Hannah Lowe and “Chick”

Much as I love poetry it is rare that I enjoy hearing it read aloud and often I’ll reach for the off-switch of the radio when a poet takes his or her first breath to begin reading. Why? I guess I like to hear the words internally, the cadences and rhythms are perfect in my head. Hearing poems read aloud the reader sometimes adopts a peculiar or ‘special ‘ voice which is just irritating and annoying (I am very easily irritated, as my family will tell you.)

On Midweek on Radio 4, a poet called Hannah Lowe was introduced and my heart sank but she spoke so interestingly about herself and her family that I listened .. and then the dreaded words “Would you like to read your poem, ‘Chick’, Hannah?” I couldn’t get to the off switch quickly enough and before I did I was captured by Hannah’s poem about her father, a half Chinese, half Jamaican man who had married late, and had supported his family as a professional gambler.

Here is what Bloodaxe Books writes about her:

Hannah Lowe’s first book of poems takes you on a journey round her father, a Chinese-black Jamaican migrant who disappeared at night to play cards or dice in London’s old East End to support his family, an unstable and dangerous existence that took its toll on his physical and mental health. ‘Chick’ was his gambling nickname. A shadowy figure in her childhood, Chick was only half known to her until she entered the night world of the old man as a young woman. The name is the key to poems concerned with Chick’s death, the secret history of his life in London, and her perceptions of him as a father. With London as their backdrop, Hannah Lowe’s deeply personal narrative poems are often filmic in effect and brimming with sensory detail in their evocations of childhood and coming-of-age, love and loss of love, grief and regret.

Chick opens with a powerful sequence of poems centred around the poet’s memories of her Chinese/black Jamaican father – a complex, larger than life character who came to London in the late 40s and eked out a living as, among other things, a gambler. But the book is very much more than a personal reminiscence and family history. This is a collection cross-hatched with myth and history, a hymn to London as much as to its characters. Though all the poems have a strong, vividly cinematographic line, they are also beautifully lyrical – sung stories, offering us the glimpsed lives of strangers and lovers. But however poignant and moving it may be, the collection remains doggedly celebratory of life itself, of people and place, loved and remembered. Each poem takes us a little further into the mystery of lives in a world that is as incomprehensible as it is unforgettable. This is an outstanding, unputdownable first collection’ – John Glenday.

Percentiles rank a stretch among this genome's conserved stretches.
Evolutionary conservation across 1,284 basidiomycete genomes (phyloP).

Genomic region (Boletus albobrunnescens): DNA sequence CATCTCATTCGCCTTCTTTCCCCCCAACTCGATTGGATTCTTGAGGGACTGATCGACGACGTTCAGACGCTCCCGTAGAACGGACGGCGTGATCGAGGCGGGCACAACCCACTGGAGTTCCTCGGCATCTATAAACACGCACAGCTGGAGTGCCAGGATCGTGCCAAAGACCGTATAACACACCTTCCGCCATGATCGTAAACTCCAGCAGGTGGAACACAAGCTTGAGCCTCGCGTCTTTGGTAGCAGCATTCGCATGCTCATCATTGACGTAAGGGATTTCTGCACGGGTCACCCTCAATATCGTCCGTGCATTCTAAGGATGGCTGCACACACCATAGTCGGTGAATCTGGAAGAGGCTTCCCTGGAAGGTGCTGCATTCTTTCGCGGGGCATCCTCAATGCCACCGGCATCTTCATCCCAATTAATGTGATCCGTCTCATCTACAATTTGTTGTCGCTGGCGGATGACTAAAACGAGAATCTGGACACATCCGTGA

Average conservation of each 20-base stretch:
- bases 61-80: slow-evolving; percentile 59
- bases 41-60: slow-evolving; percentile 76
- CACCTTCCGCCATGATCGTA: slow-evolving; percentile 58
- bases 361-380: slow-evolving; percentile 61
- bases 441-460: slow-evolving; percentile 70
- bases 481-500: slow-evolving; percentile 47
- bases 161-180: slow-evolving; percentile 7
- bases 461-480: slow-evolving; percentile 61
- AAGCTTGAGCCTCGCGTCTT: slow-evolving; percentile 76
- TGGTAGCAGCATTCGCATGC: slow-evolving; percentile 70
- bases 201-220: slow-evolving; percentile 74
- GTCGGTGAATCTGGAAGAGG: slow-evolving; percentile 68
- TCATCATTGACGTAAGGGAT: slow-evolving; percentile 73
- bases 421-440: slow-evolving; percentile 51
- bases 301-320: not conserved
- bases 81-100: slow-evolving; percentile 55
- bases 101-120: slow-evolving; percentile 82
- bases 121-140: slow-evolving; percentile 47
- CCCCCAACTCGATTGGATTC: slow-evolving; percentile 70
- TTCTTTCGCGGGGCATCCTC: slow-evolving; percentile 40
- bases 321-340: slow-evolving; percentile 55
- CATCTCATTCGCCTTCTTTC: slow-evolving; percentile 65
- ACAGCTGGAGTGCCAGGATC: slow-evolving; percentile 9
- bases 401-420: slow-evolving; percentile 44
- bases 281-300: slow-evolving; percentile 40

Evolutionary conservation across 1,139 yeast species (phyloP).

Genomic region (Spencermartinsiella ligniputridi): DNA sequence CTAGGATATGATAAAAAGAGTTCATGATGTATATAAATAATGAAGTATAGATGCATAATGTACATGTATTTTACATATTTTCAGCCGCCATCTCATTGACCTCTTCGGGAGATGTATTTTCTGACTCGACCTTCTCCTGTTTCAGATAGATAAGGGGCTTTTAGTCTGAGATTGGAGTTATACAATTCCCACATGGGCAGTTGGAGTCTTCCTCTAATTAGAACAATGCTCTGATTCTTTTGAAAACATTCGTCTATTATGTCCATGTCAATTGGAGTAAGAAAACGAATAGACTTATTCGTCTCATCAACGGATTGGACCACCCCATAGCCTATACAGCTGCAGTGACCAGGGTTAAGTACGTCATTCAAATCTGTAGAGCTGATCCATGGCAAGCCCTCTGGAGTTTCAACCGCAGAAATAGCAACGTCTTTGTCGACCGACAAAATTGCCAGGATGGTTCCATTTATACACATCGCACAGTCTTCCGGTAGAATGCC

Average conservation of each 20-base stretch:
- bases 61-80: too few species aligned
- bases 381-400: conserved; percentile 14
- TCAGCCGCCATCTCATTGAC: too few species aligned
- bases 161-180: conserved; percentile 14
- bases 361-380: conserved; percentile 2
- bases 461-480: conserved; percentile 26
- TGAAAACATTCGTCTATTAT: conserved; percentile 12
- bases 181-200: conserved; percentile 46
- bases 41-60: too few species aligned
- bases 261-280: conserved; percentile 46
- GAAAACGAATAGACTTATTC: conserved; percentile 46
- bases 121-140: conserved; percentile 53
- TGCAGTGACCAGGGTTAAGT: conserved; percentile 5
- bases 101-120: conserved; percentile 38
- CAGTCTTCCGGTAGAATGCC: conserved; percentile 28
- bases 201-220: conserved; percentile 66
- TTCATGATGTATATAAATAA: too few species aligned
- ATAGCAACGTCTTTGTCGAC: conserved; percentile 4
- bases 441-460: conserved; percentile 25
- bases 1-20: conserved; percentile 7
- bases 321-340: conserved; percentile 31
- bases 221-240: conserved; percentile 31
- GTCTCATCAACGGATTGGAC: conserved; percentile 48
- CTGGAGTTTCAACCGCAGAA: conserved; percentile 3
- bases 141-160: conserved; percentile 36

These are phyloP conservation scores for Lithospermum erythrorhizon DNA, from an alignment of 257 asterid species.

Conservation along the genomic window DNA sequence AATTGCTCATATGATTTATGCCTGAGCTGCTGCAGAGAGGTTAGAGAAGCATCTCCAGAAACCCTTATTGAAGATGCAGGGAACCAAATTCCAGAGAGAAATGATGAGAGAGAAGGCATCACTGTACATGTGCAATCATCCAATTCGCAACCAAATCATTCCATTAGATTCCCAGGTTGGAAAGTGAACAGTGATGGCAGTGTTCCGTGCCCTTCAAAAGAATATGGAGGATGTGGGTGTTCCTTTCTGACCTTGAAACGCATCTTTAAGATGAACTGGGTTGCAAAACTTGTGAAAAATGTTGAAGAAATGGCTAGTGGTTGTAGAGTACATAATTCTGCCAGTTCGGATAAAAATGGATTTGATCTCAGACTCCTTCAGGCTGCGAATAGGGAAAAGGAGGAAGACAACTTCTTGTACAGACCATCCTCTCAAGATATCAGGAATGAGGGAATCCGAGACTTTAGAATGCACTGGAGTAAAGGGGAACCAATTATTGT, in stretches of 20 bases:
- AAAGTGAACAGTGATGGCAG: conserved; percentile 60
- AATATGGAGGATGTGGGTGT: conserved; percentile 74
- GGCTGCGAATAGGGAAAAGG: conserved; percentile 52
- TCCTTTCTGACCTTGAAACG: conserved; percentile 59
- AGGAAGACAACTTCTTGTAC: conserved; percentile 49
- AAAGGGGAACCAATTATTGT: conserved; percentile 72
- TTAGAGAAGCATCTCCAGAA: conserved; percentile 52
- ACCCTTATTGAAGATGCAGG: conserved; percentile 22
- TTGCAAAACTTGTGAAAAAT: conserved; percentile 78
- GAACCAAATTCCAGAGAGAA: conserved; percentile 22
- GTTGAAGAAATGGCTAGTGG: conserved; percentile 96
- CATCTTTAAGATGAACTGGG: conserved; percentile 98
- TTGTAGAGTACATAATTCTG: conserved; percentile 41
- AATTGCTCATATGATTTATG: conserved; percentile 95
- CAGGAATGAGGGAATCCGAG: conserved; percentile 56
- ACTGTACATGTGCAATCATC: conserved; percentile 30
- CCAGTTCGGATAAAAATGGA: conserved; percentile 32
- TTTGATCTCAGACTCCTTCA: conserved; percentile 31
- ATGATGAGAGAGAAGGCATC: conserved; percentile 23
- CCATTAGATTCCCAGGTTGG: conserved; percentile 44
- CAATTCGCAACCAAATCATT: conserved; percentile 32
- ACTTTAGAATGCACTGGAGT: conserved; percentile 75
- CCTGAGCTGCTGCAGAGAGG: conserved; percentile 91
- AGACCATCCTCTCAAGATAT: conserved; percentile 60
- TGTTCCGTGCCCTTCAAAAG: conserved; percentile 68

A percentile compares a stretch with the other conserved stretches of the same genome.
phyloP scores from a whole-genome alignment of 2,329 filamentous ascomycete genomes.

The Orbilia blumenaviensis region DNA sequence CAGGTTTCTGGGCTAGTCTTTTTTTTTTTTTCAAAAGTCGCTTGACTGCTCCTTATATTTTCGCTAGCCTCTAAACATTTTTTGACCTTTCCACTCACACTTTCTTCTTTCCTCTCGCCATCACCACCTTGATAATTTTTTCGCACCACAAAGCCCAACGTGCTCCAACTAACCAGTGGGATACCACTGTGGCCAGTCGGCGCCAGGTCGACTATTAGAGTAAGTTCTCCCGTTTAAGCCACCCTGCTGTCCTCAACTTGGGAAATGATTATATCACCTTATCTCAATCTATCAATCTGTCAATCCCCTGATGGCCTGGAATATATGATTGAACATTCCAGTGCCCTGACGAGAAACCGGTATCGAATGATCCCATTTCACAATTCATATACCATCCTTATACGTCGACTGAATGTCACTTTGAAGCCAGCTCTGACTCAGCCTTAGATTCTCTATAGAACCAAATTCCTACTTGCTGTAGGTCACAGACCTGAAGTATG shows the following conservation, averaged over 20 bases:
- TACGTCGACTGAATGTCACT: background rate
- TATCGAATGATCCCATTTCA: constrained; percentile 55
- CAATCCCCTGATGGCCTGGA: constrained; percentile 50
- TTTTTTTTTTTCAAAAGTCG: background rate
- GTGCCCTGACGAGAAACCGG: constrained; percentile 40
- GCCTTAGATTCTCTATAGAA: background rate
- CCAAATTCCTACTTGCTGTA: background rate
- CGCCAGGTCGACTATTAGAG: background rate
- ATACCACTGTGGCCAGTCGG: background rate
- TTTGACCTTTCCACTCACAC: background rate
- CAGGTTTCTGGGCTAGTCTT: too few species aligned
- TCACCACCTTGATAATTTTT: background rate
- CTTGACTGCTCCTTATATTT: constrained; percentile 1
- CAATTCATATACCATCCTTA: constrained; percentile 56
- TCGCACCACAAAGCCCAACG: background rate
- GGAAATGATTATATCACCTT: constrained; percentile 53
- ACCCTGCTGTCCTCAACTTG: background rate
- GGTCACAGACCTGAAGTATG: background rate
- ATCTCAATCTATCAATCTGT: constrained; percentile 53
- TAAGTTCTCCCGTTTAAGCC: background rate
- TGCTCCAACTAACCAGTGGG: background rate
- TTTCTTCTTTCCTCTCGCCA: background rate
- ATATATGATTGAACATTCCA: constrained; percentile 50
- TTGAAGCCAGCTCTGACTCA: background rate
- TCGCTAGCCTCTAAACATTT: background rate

‘Here is a poet with a commanding style; her voice is entirely her own, both rich and laconic. These are poems springing from the page with vitality, rue and insight. Her elegies are restrained and devastating. An extraordinary debut’ – Penelope Shuttle.


The poem ‘Chick’ comes about eight minutes into the video.


  1. Isabel Lunn

    Here’s a poem you might appreciate – only short, but to the point and made me smile

    Special Needs by Wendy Cope

    Some pupils here have special needs
    Which must be borne in mind,
    We monitor them carefully,
    In case they fall behind:
    The dyslexic, the dyspraxic
    And the disinclined


      1. Isabel Lunn

        Yes, and I’m hoping to meet her next week. We’re going to an Oldie literary lunch where she’s speaking about her latest collection of poems “Family Values”. Also there will be Virginia Ironside author of “No I don’t Need Reading Glasses” and “No I don’t want to join a book club”, both novels about life in your 60s. The final speaker is Simon Hoggart, Guardian columnist whose latest book is “House of Fun” and is about the House of Commons.


  2. Isabel Lunn

    Well I met Wendy Cope on Tuesday and she signed my book of poems. I told her how much I liked the Special Needs one and she said she nearly didn’t include it as she wasn’t sure how it would be received.so was glad to hear my favourable comments. Apparently her partner is a retired special needs teacher. In her after lunch speech she read both from that anthology and also from her most recent one which I must get hold of. She also talked of their fairly recent move to live in Ely, a place she likes very much.


    1. Lois

      Oooh, Ely! I shall be there in April, I must check I know what she looks like and remember to take a copy of her poems in case I bump into her. There is a brilliant books hop there, also a very good wine merchant… couldn’t be better!


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